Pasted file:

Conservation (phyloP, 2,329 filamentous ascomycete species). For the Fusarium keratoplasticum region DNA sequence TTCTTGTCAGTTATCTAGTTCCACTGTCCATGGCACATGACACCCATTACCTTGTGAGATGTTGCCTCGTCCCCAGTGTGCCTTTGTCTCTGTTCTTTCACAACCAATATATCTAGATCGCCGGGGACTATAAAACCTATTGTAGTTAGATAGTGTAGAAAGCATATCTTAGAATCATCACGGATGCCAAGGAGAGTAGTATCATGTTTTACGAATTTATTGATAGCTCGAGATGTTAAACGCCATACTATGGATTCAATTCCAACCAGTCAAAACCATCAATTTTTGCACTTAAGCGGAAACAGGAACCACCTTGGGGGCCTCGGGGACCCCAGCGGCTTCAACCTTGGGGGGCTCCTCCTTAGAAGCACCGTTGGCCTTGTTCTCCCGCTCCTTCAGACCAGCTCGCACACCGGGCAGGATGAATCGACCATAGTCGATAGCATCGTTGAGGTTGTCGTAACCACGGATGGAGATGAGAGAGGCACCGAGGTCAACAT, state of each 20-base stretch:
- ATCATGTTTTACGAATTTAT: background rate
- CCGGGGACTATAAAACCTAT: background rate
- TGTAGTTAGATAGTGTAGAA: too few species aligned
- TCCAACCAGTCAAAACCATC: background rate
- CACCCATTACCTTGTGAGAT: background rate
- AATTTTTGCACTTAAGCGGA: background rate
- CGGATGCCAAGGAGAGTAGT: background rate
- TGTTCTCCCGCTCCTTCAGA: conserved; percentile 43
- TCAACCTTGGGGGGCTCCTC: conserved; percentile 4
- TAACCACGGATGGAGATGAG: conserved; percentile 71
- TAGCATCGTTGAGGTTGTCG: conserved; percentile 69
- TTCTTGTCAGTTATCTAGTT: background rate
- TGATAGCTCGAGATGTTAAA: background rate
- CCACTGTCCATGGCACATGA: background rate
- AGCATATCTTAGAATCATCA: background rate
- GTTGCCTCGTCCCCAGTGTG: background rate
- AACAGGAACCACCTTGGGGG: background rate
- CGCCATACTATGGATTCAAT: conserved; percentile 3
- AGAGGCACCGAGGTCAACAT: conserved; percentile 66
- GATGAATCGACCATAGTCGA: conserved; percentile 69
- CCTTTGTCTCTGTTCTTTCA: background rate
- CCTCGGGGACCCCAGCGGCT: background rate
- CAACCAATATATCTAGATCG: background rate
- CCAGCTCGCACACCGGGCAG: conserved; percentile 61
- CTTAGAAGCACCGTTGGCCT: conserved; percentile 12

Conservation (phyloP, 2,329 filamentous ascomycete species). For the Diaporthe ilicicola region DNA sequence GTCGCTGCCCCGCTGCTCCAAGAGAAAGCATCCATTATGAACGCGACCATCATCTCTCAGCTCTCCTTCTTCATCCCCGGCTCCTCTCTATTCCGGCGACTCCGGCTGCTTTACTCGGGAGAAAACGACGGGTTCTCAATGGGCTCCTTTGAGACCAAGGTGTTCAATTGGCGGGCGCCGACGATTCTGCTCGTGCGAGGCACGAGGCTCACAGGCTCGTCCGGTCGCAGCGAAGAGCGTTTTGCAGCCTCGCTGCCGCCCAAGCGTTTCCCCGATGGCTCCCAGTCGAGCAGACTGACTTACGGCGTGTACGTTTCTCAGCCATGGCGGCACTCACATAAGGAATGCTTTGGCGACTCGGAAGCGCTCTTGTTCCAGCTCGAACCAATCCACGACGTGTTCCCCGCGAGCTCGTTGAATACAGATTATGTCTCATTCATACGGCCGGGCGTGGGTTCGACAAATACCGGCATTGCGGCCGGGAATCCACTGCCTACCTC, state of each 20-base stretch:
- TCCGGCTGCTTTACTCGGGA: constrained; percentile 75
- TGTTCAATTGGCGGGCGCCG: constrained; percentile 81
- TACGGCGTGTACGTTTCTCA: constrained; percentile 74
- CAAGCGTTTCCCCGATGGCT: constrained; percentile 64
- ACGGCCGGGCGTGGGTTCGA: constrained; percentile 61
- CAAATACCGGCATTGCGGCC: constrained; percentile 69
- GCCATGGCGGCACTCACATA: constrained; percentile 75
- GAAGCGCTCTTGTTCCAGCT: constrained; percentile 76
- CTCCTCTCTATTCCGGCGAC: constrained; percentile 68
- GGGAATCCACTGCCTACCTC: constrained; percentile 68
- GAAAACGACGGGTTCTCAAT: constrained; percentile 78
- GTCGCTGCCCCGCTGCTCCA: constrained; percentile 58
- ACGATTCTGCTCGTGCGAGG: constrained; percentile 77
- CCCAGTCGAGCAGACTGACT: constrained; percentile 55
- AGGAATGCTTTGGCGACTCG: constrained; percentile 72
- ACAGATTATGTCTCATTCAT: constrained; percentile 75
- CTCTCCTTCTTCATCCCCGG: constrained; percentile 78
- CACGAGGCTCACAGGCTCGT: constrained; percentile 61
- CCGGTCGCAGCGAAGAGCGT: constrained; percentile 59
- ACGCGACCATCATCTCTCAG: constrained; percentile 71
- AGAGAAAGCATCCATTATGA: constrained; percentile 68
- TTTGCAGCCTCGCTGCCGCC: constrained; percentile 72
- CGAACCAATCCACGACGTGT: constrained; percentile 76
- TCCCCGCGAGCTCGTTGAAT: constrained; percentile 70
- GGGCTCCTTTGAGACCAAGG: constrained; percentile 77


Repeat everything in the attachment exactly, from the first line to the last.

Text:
Conservation (phyloP, 2,329 filamentous ascomycete species). For the Fusarium keratoplasticum region DNA sequence TTCTTGTCAGTTATCTAGTTCCACTGTCCATGGCACATGACACCCATTACCTTGTGAGATGTTGCCTCGTCCCCAGTGTGCCTTTGTCTCTGTTCTTTCACAACCAATATATCTAGATCGCCGGGGACTATAAAACCTATTGTAGTTAGATAGTGTAGAAAGCATATCTTAGAATCATCACGGATGCCAAGGAGAGTAGTATCATGTTTTACGAATTTATTGATAGCTCGAGATGTTAAACGCCATACTATGGATTCAATTCCAACCAGTCAAAACCATCAATTTTTGCACTTAAGCGGAAACAGGAACCACCTTGGGGGCCTCGGGGACCCCAGCGGCTTCAACCTTGGGGGGCTCCTCCTTAGAAGCACCGTTGGCCTTGTTCTCCCGCTCCTTCAGACCAGCTCGCACACCGGGCAGGATGAATCGACCATAGTCGATAGCATCGTTGAGGTTGTCGTAACCACGGATGGAGATGAGAGAGGCACCGAGGTCAACAT, state of each 20-base stretch:
- ATCATGTTTTACGAATTTAT: background rate
- CCGGGGACTATAAAACCTAT: background rate
- TGTAGTTAGATAGTGTAGAA: too few species aligned
- TCCAACCAGTCAAAACCATC: background rate
- CACCCATTACCTTGTGAGAT: background rate
- AATTTTTGCACTTAAGCGGA: background rate
- CGGATGCCAAGGAGAGTAGT: background rate
- TGTTCTCCCGCTCCTTCAGA: conserved; percentile 43
- TCAACCTTGGGGGGCTCCTC: conserved; percentile 4
- TAACCACGGATGGAGATGAG: conserved; percentile 71
- TAGCATCGTTGAGGTTGTCG: conserved; percentile 69
- TTCTTGTCAGTTATCTAGTT: background rate
- TGATAGCTCGAGATGTTAAA: background rate
- CCACTGTCCATGGCACATGA: background rate
- AGCATATCTTAGAATCATCA: background rate
- GTTGCCTCGTCCCCAGTGTG: background rate
- AACAGGAACCACCTTGGGGG: background rate
- CGCCATACTATGGATTCAAT: conserved; percentile 3
- AGAGGCACCGAGGTCAACAT: conserved; percentile 66
- GATGAATCGACCATAGTCGA: conserved; percentile 69
- CCTTTGTCTCTGTTCTTTCA: background rate
- CCTCGGGGACCCCAGCGGCT: background rate
- CAACCAATATATCTAGATCG: background rate
- CCAGCTCGCACACCGGGCAG: conserved; percentile 61
- CTTAGAAGCACCGTTGGCCT: conserved; percentile 12

Conservation (phyloP, 2,329 filamentous ascomycete species). For the Diaporthe ilicicola region DNA sequence GTCGCTGCCCCGCTGCTCCAAGAGAAAGCATCCATTATGAACGCGACCATCATCTCTCAGCTCTCCTTCTTCATCCCCGGCTCCTCTCTATTCCGGCGACTCCGGCTGCTTTACTCGGGAGAAAACGACGGGTTCTCAATGGGCTCCTTTGAGACCAAGGTGTTCAATTGGCGGGCGCCGACGATTCTGCTCGTGCGAGGCACGAGGCTCACAGGCTCGTCCGGTCGCAGCGAAGAGCGTTTTGCAGCCTCGCTGCCGCCCAAGCGTTTCCCCGATGGCTCCCAGTCGAGCAGACTGACTTACGGCGTGTACGTTTCTCAGCCATGGCGGCACTCACATAAGGAATGCTTTGGCGACTCGGAAGCGCTCTTGTTCCAGCTCGAACCAATCCACGACGTGTTCCCCGCGAGCTCGTTGAATACAGATTATGTCTCATTCATACGGCCGGGCGTGGGTTCGACAAATACCGGCATTGCGGCCGGGAATCCACTGCCTACCTC, state of each 20-base stretch:
- TCCGGCTGCTTTACTCGGGA: constrained; percentile 75
- TGTTCAATTGGCGGGCGCCG: constrained; percentile 81
- TACGGCGTGTACGTTTCTCA: constrained; percentile 74
- CAAGCGTTTCCCCGATGGCT: constrained; percentile 64
- ACGGCCGGGCGTGGGTTCGA: constrained; percentile 61
- CAAATACCGGCATTGCGGCC: constrained; percentile 69
- GCCATGGCGGCACTCACATA: constrained; percentile 75
- GAAGCGCTCTTGTTCCAGCT: constrained; percentile 76
- CTCCTCTCTATTCCGGCGAC: constrained; percentile 68
- GGGAATCCACTGCCTACCTC: constrained; percentile 68
- GAAAACGACGGGTTCTCAAT: constrained; percentile 78
- GTCGCTGCCCCGCTGCTCCA: constrained; percentile 58
- ACGATTCTGCTCGTGCGAGG: constrained; percentile 77
- CCCAGTCGAGCAGACTGACT: constrained; percentile 55
- AGGAATGCTTTGGCGACTCG: constrained; percentile 72
- ACAGATTATGTCTCATTCAT: constrained; percentile 75
- CTCTCCTTCTTCATCCCCGG: constrained; percentile 78
- CACGAGGCTCACAGGCTCGT: constrained; percentile 61
- CCGGTCGCAGCGAAGAGCGT: constrained; percentile 59
- ACGCGACCATCATCTCTCAG: constrained; percentile 71
- AGAGAAAGCATCCATTATGA: constrained; percentile 68
- TTTGCAGCCTCGCTGCCGCC: constrained; percentile 72
- CGAACCAATCCACGACGTGT: constrained; percentile 76
- TCCCCGCGAGCTCGTTGAAT: constrained; percentile 70
- GGGCTCCTTTGAGACCAAGG: constrained; percentile 77